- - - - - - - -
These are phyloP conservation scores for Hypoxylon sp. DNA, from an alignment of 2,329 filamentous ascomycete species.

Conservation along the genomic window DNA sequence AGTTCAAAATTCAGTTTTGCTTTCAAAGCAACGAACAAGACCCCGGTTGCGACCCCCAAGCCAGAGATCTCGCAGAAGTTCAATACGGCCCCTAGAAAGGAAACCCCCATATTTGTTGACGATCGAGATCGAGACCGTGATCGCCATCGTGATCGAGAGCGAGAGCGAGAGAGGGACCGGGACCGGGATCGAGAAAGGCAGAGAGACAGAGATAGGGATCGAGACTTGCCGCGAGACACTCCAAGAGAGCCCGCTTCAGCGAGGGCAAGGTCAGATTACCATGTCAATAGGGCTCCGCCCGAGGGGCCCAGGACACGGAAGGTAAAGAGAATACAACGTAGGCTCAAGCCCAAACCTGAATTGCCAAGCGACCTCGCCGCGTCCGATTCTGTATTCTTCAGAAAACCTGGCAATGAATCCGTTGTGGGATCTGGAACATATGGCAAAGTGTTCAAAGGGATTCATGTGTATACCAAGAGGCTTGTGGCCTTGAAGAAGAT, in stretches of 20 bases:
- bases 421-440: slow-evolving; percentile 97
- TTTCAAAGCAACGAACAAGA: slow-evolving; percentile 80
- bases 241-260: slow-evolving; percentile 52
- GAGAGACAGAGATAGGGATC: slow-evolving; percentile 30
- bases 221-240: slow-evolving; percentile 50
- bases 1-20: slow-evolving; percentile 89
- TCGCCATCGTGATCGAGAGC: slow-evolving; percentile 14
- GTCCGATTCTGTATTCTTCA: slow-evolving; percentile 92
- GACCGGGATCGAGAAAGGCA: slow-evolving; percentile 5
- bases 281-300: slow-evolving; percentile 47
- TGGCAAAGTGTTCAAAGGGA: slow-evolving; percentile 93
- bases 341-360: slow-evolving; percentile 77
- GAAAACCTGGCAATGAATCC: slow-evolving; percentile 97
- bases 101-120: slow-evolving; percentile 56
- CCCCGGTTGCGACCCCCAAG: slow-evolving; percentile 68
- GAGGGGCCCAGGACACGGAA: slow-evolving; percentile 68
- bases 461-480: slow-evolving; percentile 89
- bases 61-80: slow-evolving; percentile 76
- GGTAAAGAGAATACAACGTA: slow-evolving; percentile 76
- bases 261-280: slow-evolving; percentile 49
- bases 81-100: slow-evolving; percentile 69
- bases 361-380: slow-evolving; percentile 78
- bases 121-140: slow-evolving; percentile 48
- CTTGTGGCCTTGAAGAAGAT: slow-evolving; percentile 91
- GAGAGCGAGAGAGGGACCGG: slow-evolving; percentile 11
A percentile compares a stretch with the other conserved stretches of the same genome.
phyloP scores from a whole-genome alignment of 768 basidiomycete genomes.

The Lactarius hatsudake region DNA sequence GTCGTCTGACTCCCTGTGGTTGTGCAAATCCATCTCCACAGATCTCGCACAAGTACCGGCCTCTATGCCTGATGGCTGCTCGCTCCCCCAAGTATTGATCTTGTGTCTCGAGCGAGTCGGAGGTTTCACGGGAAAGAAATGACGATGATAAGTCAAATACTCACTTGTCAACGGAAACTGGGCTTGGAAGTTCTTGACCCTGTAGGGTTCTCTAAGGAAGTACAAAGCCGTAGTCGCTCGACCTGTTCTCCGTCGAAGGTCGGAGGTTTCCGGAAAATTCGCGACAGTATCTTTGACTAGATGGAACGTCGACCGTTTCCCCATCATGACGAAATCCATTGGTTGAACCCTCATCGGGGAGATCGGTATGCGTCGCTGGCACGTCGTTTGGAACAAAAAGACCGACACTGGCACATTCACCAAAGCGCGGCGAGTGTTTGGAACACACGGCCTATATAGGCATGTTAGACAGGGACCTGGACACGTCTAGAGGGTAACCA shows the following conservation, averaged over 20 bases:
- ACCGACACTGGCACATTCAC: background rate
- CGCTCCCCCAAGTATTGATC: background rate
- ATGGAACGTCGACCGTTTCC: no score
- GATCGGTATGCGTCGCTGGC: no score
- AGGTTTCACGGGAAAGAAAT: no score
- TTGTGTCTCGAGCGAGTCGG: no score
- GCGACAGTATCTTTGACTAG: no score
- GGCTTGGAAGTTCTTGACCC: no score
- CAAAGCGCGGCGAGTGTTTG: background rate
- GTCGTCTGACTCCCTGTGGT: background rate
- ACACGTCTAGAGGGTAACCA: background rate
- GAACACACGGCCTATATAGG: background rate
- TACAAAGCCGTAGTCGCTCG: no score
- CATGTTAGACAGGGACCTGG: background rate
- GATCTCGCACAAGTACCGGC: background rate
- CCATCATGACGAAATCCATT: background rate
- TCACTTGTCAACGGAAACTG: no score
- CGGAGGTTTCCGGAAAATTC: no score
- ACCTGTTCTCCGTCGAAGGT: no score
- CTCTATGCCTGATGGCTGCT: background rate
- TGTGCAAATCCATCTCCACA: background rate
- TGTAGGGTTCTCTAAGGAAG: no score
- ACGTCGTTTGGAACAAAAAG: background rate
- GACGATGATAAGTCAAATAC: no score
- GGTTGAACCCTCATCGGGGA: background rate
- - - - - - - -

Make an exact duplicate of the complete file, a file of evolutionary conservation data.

These are phyloP conservation scores for Hypoxylon sp. DNA, from an alignment of 2,329 filamentous ascomycete species.

Conservation along the genomic window DNA sequence AGTTCAAAATTCAGTTTTGCTTTCAAAGCAACGAACAAGACCCCGGTTGCGACCCCCAAGCCAGAGATCTCGCAGAAGTTCAATACGGCCCCTAGAAAGGAAACCCCCATATTTGTTGACGATCGAGATCGAGACCGTGATCGCCATCGTGATCGAGAGCGAGAGCGAGAGAGGGACCGGGACCGGGATCGAGAAAGGCAGAGAGACAGAGATAGGGATCGAGACTTGCCGCGAGACACTCCAAGAGAGCCCGCTTCAGCGAGGGCAAGGTCAGATTACCATGTCAATAGGGCTCCGCCCGAGGGGCCCAGGACACGGAAGGTAAAGAGAATACAACGTAGGCTCAAGCCCAAACCTGAATTGCCAAGCGACCTCGCCGCGTCCGATTCTGTATTCTTCAGAAAACCTGGCAATGAATCCGTTGTGGGATCTGGAACATATGGCAAAGTGTTCAAAGGGATTCATGTGTATACCAAGAGGCTTGTGGCCTTGAAGAAGAT, in stretches of 20 bases:
- bases 421-440: slow-evolving; percentile 97
- TTTCAAAGCAACGAACAAGA: slow-evolving; percentile 80
- bases 241-260: slow-evolving; percentile 52
- GAGAGACAGAGATAGGGATC: slow-evolving; percentile 30
- bases 221-240: slow-evolving; percentile 50
- bases 1-20: slow-evolving; percentile 89
- TCGCCATCGTGATCGAGAGC: slow-evolving; percentile 14
- GTCCGATTCTGTATTCTTCA: slow-evolving; percentile 92
- GACCGGGATCGAGAAAGGCA: slow-evolving; percentile 5
- bases 281-300: slow-evolving; percentile 47
- TGGCAAAGTGTTCAAAGGGA: slow-evolving; percentile 93
- bases 341-360: slow-evolving; percentile 77
- GAAAACCTGGCAATGAATCC: slow-evolving; percentile 97
- bases 101-120: slow-evolving; percentile 56
- CCCCGGTTGCGACCCCCAAG: slow-evolving; percentile 68
- GAGGGGCCCAGGACACGGAA: slow-evolving; percentile 68
- bases 461-480: slow-evolving; percentile 89
- bases 61-80: slow-evolving; percentile 76
- GGTAAAGAGAATACAACGTA: slow-evolving; percentile 76
- bases 261-280: slow-evolving; percentile 49
- bases 81-100: slow-evolving; percentile 69
- bases 361-380: slow-evolving; percentile 78
- bases 121-140: slow-evolving; percentile 48
- CTTGTGGCCTTGAAGAAGAT: slow-evolving; percentile 91
- GAGAGCGAGAGAGGGACCGG: slow-evolving; percentile 11
A percentile compares a stretch with the other conserved stretches of the same genome.
phyloP scores from a whole-genome alignment of 768 basidiomycete genomes.

The Lactarius hatsudake region DNA sequence GTCGTCTGACTCCCTGTGGTTGTGCAAATCCATCTCCACAGATCTCGCACAAGTACCGGCCTCTATGCCTGATGGCTGCTCGCTCCCCCAAGTATTGATCTTGTGTCTCGAGCGAGTCGGAGGTTTCACGGGAAAGAAATGACGATGATAAGTCAAATACTCACTTGTCAACGGAAACTGGGCTTGGAAGTTCTTGACCCTGTAGGGTTCTCTAAGGAAGTACAAAGCCGTAGTCGCTCGACCTGTTCTCCGTCGAAGGTCGGAGGTTTCCGGAAAATTCGCGACAGTATCTTTGACTAGATGGAACGTCGACCGTTTCCCCATCATGACGAAATCCATTGGTTGAACCCTCATCGGGGAGATCGGTATGCGTCGCTGGCACGTCGTTTGGAACAAAAAGACCGACACTGGCACATTCACCAAAGCGCGGCGAGTGTTTGGAACACACGGCCTATATAGGCATGTTAGACAGGGACCTGGACACGTCTAGAGGGTAACCA shows the following conservation, averaged over 20 bases:
- ACCGACACTGGCACATTCAC: background rate
- CGCTCCCCCAAGTATTGATC: background rate
- ATGGAACGTCGACCGTTTCC: no score
- GATCGGTATGCGTCGCTGGC: no score
- AGGTTTCACGGGAAAGAAAT: no score
- TTGTGTCTCGAGCGAGTCGG: no score
- GCGACAGTATCTTTGACTAG: no score
- GGCTTGGAAGTTCTTGACCC: no score
- CAAAGCGCGGCGAGTGTTTG: background rate
- GTCGTCTGACTCCCTGTGGT: background rate
- ACACGTCTAGAGGGTAACCA: background rate
- GAACACACGGCCTATATAGG: background rate
- TACAAAGCCGTAGTCGCTCG: no score
- CATGTTAGACAGGGACCTGG: background rate
- GATCTCGCACAAGTACCGGC: background rate
- CCATCATGACGAAATCCATT: background rate
- TCACTTGTCAACGGAAACTG: no score
- CGGAGGTTTCCGGAAAATTC: no score
- ACCTGTTCTCCGTCGAAGGT: no score
- CTCTATGCCTGATGGCTGCT: background rate
- TGTGCAAATCCATCTCCACA: background rate
- TGTAGGGTTCTCTAAGGAAG: no score
- ACGTCGTTTGGAACAAAAAG: background rate
- GACGATGATAAGTCAAATAC: no score
- GGTTGAACCCTCATCGGGGA: background rate